To be sitting at this table
a potter/educator/gardener/mother enquires into her involvement with the LRUP process by Patty Daniels
I have had a lot of thinking time lately. The reason being is that I have chosen to sit at the Local Resource Use Plan (LRUP) table for the Tlell Watershed. This table was formed late last year when the Ministry of Forests reacted to their obligations stated in the Memorandum of Understanding (MoU with ICSI). The obligation was to develop interim development plans through a participatory process for the Tlell and Government Creek Watersheds and to present these plans to ICSI or the Islands Forest Council (IFC) with in six months of the signing the agreement. After much soul searching and debating if my family-time could afford this sort of commitment I decided that I would sit at the table. So, once every two weeks I spend an entire day of my weekend or a long evening driving to some location for meetings. The drive gives me time to enjoy the beach line scenery, visit with those I carpool with....and think.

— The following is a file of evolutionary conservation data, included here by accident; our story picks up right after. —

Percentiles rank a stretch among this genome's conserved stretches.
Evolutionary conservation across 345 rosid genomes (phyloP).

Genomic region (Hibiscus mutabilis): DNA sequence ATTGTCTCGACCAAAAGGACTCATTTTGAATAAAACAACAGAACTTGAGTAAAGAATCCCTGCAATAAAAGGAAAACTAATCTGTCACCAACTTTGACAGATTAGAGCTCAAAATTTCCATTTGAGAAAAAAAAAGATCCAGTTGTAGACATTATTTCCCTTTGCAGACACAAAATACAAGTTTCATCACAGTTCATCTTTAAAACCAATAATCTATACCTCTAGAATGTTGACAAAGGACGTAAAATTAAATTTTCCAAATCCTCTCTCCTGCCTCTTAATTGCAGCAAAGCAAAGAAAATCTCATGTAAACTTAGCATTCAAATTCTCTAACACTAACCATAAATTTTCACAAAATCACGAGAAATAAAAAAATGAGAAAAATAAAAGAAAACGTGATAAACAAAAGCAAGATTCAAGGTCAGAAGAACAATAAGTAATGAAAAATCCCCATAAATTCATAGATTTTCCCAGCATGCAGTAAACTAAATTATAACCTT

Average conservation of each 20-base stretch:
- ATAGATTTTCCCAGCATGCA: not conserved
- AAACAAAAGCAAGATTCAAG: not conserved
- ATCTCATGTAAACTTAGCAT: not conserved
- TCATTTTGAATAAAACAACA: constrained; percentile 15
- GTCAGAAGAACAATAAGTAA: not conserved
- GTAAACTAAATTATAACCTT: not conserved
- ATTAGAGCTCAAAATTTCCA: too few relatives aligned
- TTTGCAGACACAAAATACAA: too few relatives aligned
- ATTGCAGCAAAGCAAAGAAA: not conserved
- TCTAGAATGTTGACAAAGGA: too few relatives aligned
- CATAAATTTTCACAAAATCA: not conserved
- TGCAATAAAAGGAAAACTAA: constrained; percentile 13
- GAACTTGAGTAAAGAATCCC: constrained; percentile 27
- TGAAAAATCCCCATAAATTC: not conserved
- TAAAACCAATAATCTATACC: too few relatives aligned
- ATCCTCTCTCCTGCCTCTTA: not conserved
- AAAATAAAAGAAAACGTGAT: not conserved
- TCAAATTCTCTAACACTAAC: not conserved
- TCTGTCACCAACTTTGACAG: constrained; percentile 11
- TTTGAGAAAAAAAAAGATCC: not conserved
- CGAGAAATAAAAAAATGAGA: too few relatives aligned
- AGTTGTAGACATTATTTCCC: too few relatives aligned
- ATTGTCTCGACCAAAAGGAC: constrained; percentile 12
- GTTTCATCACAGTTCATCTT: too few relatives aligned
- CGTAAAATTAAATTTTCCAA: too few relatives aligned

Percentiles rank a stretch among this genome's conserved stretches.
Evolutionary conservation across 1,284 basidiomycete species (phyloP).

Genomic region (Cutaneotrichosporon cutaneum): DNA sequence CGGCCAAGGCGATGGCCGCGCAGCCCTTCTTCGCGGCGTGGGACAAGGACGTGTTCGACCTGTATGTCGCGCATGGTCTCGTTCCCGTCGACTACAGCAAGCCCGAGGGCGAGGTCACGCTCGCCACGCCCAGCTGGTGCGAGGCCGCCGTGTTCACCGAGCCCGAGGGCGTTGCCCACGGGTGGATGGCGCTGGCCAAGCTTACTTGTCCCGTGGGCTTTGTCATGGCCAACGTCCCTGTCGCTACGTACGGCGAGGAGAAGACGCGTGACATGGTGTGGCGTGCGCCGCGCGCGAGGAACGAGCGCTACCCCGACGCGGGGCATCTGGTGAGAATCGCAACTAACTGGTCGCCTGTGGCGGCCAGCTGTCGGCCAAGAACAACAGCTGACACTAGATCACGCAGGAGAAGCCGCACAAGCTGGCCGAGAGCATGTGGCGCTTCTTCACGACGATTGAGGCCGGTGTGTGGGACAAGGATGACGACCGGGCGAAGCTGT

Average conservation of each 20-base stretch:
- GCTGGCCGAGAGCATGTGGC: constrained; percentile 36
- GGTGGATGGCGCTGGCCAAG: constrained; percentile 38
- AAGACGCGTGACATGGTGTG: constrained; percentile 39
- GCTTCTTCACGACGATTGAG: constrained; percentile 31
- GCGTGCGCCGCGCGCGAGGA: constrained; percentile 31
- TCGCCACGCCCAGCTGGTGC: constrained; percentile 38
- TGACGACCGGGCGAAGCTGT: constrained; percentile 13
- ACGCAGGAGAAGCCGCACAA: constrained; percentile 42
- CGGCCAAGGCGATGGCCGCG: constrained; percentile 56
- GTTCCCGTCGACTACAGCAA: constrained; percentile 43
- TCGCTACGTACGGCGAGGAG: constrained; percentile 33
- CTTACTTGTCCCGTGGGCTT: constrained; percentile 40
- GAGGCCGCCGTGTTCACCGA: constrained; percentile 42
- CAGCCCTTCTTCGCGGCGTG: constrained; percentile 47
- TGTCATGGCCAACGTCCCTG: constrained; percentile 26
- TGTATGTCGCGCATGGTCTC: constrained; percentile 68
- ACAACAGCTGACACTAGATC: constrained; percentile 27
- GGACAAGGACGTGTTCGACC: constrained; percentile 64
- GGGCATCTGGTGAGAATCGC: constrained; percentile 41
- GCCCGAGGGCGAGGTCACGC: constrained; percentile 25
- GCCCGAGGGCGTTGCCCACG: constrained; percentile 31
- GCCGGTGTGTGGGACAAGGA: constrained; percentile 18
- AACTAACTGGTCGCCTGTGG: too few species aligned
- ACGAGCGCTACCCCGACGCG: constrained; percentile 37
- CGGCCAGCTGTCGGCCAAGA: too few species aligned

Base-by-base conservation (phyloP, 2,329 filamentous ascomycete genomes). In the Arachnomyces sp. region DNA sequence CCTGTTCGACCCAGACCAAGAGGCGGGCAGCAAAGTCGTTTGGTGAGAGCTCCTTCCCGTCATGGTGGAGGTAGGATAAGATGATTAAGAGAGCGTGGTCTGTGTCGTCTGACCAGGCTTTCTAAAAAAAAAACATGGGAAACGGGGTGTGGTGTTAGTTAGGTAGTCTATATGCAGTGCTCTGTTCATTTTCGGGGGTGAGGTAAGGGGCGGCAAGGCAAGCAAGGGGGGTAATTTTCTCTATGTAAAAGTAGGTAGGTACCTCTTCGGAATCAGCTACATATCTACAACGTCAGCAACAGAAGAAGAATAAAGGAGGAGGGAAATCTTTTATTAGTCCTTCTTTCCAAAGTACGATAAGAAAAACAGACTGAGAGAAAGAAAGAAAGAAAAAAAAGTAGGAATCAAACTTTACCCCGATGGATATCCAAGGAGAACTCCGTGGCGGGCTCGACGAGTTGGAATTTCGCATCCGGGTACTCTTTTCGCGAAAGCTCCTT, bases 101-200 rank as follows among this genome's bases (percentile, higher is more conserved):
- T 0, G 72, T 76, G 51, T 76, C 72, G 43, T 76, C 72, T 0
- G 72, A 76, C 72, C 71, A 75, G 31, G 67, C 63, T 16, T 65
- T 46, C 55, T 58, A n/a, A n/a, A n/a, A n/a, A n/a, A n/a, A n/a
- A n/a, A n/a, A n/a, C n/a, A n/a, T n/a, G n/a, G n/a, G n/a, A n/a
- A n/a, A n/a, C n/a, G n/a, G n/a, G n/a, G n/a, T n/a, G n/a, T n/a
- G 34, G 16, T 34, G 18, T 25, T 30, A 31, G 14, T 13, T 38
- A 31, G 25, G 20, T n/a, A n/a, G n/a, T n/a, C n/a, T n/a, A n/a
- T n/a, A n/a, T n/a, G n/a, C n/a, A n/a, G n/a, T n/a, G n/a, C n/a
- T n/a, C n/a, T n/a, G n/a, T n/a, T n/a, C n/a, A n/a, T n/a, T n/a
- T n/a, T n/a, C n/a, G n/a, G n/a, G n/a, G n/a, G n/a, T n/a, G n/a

After the table had been established and we had met a few times one member suggested that it would be helpful for all of us to write a short biography of ourselves - just a couple of lines explaining who we are and why we have chosen to sit at the table. The task seemed easy enough on the outset but when I drove home that night I found it difficult to put my finger on the reason why I was at that table. I am not a landowner in the Tlell area so "to log or not to log" would not directly affect my backyard. I am not a logger, nor is my husband, so my job is not directly threatened whether logging - to whatever degree - occurs in this watershed. My family enjoys the Tlell area and uses it regularly for recreational purposes but does this merit spending hundreds of hours sitting at a table? What was my interest? What was at stake for me with this whole issue? I pondered the question.